Indifference and independence are the two wings which enable the soul to fly. — Inayat Khan
Indifference and independence are two words that those of us imprinted by the Judeo-Christina culture put a spin on that causes them to sound rather uncaring or, in the case of independence, unconnected. I think women, in particular, live their lives in ‘connection mode,’ the perspective that everything originates and culminates in relationship, and I think that is true, although not in the way it might seem, at first, to be. But one at a time:
I told, in an earlier entry here, about a dream I had (one of those dreams that is not a dream) about my Murshid, Pir-o-Murshid Inayat Khan, who came to me and explained the true meaning of indifference to me: indifference, he said, can only come from being completely and utterly in love. This was a revelation to me, as I would have thought that indifference meant not caring. But it’s true: if one loves utterly, then one is indifferent to the other, because no matter what happens, no matter what the other person does, one sees only love. My younger daughter demonstrated this to me recently, when in one of those “do I look ugly in this dress” trips women put themselves through, I said to her “I know why your father thinks I’m wonderful no matter how I look, but you say the same, and I’m sure you must notice my imperfections…” And she just shrugged and said, “You’re just my mother, and I love you.” And there we have it: those who truly love us see only love. This is why, I learned in a psychology class, children forget what their parents look like very quickly if they happen to die: they didn’t see what the world saw, they saw only the face of love. Perhaps our children teach us our first and last lessons in love, because one learns, as a parent, that there is no love so glorious, so horrible, powerful, and obsessive as the love one has for one’s child. When our children are young, we are imprisoned in a love and protectiveness that are powerfully intense. Yet if we use those feelings to learn to love well, that love become transmuted into the deepest love that could exist on this earth, and complete indifference to what the child does, because whatever they do must be what they need to do. I have been discussing recently, with some friends, the generation of parents that came before us, the one that learned “spare the rod and spoil the child” from their parents, and believed that giving their children whole approval and whole love would somehow “spoil” them. With my children, I have found it to be completely the opposite, and although it was hard to grow up with such unforgiving and sometimes cruel parents, I feel more sorry for them that they missed the joy of true love with their children.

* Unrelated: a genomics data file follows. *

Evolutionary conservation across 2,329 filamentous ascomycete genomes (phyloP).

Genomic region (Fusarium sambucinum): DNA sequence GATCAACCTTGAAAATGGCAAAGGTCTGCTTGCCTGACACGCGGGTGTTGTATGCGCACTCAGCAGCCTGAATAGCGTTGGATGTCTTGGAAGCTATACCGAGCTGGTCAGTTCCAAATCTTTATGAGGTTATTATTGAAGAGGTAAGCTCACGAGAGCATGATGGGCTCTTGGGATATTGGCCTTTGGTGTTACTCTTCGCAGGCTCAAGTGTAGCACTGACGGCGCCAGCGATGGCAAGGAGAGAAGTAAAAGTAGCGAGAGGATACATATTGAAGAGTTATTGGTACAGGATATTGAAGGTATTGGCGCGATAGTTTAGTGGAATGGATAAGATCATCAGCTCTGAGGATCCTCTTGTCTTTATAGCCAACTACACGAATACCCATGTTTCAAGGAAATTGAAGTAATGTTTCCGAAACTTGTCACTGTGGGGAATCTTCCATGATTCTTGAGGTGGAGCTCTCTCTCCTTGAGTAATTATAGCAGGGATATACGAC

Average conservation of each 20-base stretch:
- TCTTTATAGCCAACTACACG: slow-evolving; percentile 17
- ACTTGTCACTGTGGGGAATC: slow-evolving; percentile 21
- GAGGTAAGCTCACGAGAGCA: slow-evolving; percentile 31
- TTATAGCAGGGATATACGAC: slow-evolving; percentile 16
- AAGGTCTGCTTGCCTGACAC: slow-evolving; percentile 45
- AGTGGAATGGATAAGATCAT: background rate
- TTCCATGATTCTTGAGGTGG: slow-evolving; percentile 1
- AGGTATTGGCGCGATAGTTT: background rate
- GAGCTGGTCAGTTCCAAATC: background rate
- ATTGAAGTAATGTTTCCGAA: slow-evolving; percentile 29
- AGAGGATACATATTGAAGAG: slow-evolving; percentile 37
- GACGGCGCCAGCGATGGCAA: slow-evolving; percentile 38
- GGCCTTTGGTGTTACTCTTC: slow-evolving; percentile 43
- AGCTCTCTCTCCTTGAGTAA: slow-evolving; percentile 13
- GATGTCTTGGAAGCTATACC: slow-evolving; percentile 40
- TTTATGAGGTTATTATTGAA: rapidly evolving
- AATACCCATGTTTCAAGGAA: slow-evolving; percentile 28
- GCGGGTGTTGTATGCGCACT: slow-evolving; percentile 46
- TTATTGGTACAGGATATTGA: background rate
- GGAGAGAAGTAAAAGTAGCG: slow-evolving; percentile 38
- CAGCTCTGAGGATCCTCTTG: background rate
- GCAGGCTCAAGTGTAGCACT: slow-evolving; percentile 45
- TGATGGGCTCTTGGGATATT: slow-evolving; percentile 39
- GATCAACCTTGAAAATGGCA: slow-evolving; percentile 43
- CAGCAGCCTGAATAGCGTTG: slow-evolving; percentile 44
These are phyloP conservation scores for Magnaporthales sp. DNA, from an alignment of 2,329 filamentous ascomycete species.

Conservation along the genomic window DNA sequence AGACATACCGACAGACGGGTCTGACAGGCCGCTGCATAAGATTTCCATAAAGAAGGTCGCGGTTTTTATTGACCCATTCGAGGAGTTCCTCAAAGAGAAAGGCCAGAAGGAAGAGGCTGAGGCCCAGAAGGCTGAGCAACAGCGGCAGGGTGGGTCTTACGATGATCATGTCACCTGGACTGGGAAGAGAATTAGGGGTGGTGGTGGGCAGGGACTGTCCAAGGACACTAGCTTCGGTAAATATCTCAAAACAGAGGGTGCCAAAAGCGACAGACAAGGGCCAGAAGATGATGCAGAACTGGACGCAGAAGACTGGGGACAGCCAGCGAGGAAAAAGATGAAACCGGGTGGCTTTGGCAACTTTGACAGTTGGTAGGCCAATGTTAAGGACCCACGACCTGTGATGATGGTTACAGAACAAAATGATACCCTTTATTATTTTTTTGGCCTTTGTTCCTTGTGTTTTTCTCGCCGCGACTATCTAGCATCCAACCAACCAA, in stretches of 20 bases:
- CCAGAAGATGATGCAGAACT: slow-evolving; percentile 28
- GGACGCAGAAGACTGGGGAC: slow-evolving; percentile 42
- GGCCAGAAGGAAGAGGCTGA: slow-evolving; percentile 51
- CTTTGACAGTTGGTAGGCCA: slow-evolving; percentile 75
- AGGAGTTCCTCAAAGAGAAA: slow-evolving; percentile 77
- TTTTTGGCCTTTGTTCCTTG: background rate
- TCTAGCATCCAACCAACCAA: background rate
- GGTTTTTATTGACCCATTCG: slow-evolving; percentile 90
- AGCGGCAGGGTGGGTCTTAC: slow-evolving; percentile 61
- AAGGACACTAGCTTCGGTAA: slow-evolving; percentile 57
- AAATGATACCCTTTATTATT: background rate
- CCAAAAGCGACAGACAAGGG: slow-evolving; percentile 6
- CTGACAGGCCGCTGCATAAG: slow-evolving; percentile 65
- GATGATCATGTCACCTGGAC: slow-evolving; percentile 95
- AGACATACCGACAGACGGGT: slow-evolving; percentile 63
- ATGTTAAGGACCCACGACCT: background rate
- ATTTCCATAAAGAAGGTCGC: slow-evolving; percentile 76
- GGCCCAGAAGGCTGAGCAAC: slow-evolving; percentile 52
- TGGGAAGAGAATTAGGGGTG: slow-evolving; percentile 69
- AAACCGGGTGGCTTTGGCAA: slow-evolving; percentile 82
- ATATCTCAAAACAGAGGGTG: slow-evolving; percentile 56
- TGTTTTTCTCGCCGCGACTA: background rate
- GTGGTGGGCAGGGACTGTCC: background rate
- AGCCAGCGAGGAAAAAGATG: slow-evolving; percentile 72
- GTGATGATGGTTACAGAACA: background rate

So, indifference: to be able to love so completely as to be uncaring, detached from the actions of the object of one’s love. Wherever it starts, whatever or whoever one loves completely, it seems that the next step would be to spread this love out to encompass all one’s relationships and finally, the world. How could we have a problem with anyone if we love this much? It sounds a bit daunting, though, to learn to love so much, because that degree of love might be seen as annihilating in its totality: if I love that much, will there be anything left of me? That is the pivotal stop on the road to true love.
In order to arrive at spiritual attainment two gulfs must be crossed: the sea of attachment and the ocean of detachment. –Inayat Khan
I remember when I was young, spiritual attainment meant developing the ability to reach “high” states of consciousness, to be someone with an atmosphere that said to people “this is a holy woman.” It didn’t take long, however, to learn that on this plane of existence, attainment means falling on love so completely that there is nothing but the beloved. When I was that young, I saw the beloved in my children, my friends, my husband, my teacher….yet I learned, finally, that to do justice to that love so terrible in its intensity and its promise, I had to learn to love the whole world that reflected itself in my beloveds. I thought that indifference and detachment meant a withdrawal from the world, and learned that it meant the complete opposite.
...Nothing ever goes away until it has taught us what we need to know. –Pema Chodron
Indifference and detachment are the end of love-longing They are the mountain paths we follow to get there.